Cindy Sauerwein, RN shares her “Best Day As a Nurse”

Cindy Sauerwein, RN shares her “Best Day As a Nurse”

Cindy Sauerwein, RN (MSU) wrote this short story concerning a patient encounter in response to Advance’s “Best Day As a Nurse” contest. “It is near and dear to my heart,” she says, “and I think others might enjoy it, too.”

Cindy, thank you for sharing this powerful story. As nurses, we all have those patients who will stay with us forever. What about you? What was your best day as a nurse? Share below.

I knew her diagnosis: Stage IV lung cancer with an esophageal mass threatening her airway. But nothing prepared me for this vibrant, charismatic woman who faced her prognosis of a short few weeks with a bold proclamation, “I’m curious about what’s coming next!”

Her pale, blond daughters tended to her needs, their faces radiant with tears alternating between sadness and joy. I’ve never seen such committed bravery when confronting the worst life can throw at you. 

Her husband, encumbered with a large flat object, entered her room quietly, traces of shock, disbelief and sorrow etched on his face. He set his burden down on her bed and she gleefully proclaimed that her real work could begin.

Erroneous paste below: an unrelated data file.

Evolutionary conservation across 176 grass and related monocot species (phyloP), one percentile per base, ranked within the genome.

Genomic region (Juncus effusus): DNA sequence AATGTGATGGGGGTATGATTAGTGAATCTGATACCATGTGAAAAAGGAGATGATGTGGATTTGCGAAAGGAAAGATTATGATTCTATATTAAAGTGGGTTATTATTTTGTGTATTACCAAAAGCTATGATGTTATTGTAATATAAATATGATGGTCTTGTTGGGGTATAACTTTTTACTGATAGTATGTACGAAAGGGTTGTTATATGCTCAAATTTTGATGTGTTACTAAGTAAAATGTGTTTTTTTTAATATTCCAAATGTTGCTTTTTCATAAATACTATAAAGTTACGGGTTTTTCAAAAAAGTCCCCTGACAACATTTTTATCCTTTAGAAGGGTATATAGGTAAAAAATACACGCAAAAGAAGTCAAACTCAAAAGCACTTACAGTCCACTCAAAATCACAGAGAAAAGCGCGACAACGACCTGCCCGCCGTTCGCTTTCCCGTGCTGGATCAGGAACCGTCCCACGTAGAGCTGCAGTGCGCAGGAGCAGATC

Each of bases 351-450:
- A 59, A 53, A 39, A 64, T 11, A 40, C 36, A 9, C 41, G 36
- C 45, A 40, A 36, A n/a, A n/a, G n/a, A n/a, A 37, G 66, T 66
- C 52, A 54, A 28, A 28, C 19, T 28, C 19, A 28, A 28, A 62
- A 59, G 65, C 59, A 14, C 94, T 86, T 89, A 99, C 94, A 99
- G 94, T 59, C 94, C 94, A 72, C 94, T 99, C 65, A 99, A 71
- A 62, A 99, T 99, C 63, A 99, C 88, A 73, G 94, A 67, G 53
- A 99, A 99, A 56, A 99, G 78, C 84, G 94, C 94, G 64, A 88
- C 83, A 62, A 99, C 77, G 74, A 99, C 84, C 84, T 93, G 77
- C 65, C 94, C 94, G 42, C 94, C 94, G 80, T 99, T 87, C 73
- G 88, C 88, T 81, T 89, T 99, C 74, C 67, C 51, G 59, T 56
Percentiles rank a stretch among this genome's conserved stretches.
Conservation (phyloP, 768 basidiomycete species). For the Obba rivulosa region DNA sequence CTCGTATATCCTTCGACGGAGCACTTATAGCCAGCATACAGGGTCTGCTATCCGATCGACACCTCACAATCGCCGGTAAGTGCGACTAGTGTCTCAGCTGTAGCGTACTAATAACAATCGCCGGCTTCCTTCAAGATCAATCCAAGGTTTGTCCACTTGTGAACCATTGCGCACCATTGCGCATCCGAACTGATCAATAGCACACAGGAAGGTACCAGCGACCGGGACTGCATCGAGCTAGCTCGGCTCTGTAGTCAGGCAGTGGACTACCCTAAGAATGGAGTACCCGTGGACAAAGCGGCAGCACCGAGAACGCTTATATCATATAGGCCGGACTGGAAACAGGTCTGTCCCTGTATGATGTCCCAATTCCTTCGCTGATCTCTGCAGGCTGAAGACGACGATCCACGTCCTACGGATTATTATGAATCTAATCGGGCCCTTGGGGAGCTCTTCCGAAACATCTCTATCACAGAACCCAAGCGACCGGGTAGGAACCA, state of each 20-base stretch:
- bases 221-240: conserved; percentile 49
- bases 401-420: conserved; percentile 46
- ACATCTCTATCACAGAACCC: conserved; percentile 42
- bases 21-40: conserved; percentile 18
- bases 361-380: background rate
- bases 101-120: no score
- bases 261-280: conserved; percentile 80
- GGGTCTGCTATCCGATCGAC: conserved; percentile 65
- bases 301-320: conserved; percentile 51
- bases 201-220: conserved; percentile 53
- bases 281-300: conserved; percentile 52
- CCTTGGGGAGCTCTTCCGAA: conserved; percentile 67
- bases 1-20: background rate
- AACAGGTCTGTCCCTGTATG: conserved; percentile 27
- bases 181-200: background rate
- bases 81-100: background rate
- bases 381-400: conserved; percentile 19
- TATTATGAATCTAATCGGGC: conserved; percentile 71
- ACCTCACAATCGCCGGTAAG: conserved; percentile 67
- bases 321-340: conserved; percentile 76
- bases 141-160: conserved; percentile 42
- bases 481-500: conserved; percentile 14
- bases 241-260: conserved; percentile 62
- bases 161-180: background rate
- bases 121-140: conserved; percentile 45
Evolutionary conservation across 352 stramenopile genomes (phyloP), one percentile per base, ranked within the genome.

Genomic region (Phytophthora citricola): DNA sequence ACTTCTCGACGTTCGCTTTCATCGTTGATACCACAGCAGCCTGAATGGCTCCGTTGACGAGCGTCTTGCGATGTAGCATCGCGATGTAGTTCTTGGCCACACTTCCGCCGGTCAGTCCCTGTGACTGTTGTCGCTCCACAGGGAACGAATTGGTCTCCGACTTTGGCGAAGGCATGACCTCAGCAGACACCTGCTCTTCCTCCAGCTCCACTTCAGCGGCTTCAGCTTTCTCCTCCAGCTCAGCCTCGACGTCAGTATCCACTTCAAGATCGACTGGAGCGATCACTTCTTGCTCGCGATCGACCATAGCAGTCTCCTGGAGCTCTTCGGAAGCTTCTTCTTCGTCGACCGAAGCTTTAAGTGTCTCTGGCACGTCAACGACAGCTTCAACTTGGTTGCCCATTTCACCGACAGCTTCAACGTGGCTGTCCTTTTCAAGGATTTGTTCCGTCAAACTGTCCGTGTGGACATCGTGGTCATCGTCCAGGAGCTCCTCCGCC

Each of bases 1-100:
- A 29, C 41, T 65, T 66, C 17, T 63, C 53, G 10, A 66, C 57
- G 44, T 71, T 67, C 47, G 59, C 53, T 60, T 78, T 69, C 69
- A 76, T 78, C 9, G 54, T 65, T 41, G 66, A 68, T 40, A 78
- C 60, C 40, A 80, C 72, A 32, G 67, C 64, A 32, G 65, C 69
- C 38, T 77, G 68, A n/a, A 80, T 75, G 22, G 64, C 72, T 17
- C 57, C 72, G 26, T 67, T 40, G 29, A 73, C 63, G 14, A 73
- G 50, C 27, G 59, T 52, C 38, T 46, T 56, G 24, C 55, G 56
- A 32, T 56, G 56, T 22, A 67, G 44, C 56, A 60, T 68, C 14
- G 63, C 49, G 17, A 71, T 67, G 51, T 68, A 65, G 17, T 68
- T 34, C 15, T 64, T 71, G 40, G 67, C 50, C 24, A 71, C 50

The object was her desk drawer–with its entire contents intact. 

She drew out bills, envelopes, a check book and a notebook, and started the task of closing accounts, transferring funds, creating a list of computer passwords and file names for her husband, and instructing him on what he should do with her frequent flier miles.   

I lingered in her room–savoring each moment with her. For a woman who was dying, she imparted courage, grace and strength. I wanted to be part of it, wrapped in it, surrounded by her. She drew me into her living in the moment and in exchange, I helped her prepare for death. She blessed me as much as her family said I blessed them.

Rest in peace, beautiful warrior.

-Cynthia Sauerwein, RN


  1. Posted by Christine, at Reply

    As I read this, I think how fortunate we are to be able to experience something so extremely powerful as part of our profession. Thanks for sharing.

  2. Posted by Geri Raber, at Reply

    Thanks for sharing your story. This week I have been reading about the power of narrative in medical care and how it makes us stop to see the human response to illness in our patients and their families.
    Your story is a great illustration of this. Your patient is a wonderful example of the practical demonstrations of love.
    That it is not only what you feel but what you do and how you do it that matter.


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